I spent hours today getting only one-fourth of the way through a slow, frustrating process I have to do every few months. What is it? It’s going through over 1000 screens of names in an online report and manually pulling out relevant data I need. The software I must use for this provides no way for me to sort or filter the information by criteria I select, and also provides no way for me to export the data into a format I can manipulate as needed.
1019 screens of 20 names each with one other column of info beside each name… How could anyone release such a feature in a software application?
Either throwing such a report in the product was an afterthought with no real planning put into it, or it was only envisioned for use with the smallest of companies that wouldn’t have 20,000-member online communities using the product. Regardless of how it came to be, it is woefully inadequate.
What amazes me is how too many companies rush to get products to market without adequate testing and input from consumers. It took me all of two minutes the first time I saw this report to come up with the obvious need for filtering, sorting and exporting the data in order to be useful. Any real customer could have told the vendor that after a few minutes with the product. Were customers asked? Apparently not.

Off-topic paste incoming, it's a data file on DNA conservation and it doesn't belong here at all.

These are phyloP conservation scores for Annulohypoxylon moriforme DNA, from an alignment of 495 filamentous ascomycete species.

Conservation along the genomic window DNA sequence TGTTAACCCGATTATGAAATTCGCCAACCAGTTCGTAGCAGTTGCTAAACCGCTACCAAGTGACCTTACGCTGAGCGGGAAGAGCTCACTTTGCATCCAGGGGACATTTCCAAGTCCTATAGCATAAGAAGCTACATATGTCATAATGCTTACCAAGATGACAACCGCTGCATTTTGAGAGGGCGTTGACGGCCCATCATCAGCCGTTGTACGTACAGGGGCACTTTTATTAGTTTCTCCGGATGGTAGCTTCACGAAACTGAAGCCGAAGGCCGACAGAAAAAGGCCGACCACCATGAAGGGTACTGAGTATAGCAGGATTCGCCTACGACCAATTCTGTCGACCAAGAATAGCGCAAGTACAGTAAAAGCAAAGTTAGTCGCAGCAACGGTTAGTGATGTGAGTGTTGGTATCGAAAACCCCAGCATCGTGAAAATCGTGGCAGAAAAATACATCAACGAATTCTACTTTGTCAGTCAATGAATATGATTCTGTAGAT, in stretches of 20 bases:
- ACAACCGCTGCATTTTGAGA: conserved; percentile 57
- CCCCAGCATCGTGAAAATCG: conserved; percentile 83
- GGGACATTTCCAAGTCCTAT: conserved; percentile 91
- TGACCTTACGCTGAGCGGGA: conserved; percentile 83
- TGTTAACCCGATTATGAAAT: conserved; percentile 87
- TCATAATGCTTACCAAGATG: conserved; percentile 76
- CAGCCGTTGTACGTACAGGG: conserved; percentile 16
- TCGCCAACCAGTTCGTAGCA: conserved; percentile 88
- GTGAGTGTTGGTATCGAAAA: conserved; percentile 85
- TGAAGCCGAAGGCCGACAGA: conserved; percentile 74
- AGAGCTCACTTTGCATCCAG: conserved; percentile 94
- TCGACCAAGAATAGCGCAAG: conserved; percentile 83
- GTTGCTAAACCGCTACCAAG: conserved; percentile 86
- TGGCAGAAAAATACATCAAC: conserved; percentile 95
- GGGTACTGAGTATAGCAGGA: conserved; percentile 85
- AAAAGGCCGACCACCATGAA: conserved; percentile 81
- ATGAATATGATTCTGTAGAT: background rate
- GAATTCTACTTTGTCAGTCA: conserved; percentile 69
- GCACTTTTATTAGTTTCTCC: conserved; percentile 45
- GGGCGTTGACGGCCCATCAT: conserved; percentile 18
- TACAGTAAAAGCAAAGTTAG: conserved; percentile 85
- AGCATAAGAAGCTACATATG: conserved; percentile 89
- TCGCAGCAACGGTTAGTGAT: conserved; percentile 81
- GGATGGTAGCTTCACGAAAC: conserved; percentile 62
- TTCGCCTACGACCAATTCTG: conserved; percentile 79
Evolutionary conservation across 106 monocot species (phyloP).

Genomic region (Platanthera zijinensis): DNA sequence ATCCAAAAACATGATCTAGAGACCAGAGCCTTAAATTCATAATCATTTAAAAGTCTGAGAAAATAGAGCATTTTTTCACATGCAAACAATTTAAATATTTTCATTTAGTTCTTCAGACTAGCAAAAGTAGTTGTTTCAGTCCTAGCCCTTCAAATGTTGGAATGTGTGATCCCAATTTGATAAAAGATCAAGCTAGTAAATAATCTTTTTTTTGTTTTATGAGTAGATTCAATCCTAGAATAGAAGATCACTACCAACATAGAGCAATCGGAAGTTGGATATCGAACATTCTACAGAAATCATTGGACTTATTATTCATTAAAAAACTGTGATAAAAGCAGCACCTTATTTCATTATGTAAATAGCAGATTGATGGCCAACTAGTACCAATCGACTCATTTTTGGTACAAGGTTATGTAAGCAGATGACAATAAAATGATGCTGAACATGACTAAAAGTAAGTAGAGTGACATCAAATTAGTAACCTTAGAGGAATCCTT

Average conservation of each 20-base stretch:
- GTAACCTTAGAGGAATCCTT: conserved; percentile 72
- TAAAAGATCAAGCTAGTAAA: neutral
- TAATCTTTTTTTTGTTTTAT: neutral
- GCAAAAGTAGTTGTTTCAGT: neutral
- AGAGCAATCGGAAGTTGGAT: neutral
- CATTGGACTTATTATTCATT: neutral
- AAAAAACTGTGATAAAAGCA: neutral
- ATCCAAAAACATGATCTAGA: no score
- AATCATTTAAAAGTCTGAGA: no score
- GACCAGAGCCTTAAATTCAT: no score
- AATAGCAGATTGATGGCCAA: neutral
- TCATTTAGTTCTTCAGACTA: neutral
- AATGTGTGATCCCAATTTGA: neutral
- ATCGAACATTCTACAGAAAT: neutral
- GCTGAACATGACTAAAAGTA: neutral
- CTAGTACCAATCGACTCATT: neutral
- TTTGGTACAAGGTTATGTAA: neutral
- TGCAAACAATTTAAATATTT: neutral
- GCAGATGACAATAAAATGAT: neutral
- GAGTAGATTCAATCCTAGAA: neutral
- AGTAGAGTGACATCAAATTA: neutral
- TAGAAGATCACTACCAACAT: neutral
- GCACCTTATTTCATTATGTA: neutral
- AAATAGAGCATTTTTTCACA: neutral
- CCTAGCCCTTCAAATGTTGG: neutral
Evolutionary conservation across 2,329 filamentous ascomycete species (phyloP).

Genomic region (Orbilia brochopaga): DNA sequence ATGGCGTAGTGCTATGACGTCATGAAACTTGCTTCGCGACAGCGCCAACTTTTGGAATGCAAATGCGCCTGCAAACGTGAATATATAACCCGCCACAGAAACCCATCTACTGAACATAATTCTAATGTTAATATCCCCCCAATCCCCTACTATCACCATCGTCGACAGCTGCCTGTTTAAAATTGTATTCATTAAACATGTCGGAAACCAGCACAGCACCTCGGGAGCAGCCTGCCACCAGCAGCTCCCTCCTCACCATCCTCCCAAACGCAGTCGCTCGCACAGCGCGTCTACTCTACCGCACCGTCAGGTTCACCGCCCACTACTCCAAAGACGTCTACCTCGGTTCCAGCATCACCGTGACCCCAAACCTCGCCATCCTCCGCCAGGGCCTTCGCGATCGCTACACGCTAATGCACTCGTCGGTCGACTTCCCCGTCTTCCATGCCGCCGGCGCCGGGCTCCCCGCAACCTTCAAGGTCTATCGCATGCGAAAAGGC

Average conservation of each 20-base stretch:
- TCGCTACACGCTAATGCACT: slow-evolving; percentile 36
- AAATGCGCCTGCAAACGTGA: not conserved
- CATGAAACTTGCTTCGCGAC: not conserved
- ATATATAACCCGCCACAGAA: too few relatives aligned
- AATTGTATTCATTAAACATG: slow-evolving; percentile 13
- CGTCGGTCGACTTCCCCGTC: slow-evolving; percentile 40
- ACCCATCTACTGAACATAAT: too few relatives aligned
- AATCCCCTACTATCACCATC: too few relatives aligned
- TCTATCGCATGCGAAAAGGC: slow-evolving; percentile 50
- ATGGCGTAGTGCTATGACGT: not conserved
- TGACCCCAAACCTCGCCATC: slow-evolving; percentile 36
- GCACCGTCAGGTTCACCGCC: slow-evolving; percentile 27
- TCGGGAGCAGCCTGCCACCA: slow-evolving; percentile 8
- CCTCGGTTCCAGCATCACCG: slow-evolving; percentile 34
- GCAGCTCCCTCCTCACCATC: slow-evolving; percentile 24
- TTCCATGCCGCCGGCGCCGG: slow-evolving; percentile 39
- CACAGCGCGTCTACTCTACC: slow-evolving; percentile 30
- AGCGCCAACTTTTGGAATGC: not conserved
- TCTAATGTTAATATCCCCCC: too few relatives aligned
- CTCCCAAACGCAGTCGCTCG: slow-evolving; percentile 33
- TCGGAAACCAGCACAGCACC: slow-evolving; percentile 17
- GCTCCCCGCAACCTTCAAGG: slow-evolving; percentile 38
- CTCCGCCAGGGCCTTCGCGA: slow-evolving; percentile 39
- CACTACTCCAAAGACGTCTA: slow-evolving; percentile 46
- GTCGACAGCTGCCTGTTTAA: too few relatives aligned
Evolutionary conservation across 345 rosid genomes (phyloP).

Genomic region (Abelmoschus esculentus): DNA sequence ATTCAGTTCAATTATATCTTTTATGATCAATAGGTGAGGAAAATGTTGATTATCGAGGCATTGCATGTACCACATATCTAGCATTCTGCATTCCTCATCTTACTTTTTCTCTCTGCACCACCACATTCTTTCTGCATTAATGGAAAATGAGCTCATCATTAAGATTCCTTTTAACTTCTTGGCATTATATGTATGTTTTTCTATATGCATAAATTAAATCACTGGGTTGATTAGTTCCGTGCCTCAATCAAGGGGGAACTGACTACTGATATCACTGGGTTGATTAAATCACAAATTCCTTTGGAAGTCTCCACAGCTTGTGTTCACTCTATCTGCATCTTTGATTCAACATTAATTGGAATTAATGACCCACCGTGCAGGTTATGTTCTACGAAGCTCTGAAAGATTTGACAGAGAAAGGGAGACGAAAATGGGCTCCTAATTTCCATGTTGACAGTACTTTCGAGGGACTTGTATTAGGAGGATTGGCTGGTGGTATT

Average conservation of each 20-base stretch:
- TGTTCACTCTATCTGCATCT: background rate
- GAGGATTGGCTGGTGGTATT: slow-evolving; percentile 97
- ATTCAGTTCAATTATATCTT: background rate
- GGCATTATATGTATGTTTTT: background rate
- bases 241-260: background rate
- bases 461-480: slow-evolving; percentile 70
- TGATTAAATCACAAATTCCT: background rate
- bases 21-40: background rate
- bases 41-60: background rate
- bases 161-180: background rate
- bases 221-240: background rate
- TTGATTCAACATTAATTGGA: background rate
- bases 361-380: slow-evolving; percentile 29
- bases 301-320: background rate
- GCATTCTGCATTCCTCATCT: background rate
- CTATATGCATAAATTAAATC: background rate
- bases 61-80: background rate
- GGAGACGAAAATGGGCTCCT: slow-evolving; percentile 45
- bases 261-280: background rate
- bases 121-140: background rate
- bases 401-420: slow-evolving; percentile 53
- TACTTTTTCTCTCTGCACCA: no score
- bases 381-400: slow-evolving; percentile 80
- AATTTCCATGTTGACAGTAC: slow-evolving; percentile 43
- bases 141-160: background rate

I’ve seen our company do the same too many times to count. A handful of the wrong people are involved in the design of something, neither focus groups nor real users are asked for input, and deadlines driven by arbitrary and unrealistic dates that minimize the time for adequate testing all converge to roll out a product that is mediocre or downright poor. Then, if anyone cares to correct what is wrong, far more time is given to redo the work than would have been necessary if it was done right the first time.
Businesses and leaders need to stop being driven solely by what is expedient in the short-term and start caring about the quality of what they deliver.
Leap year lesson #212 is Do it right the first time.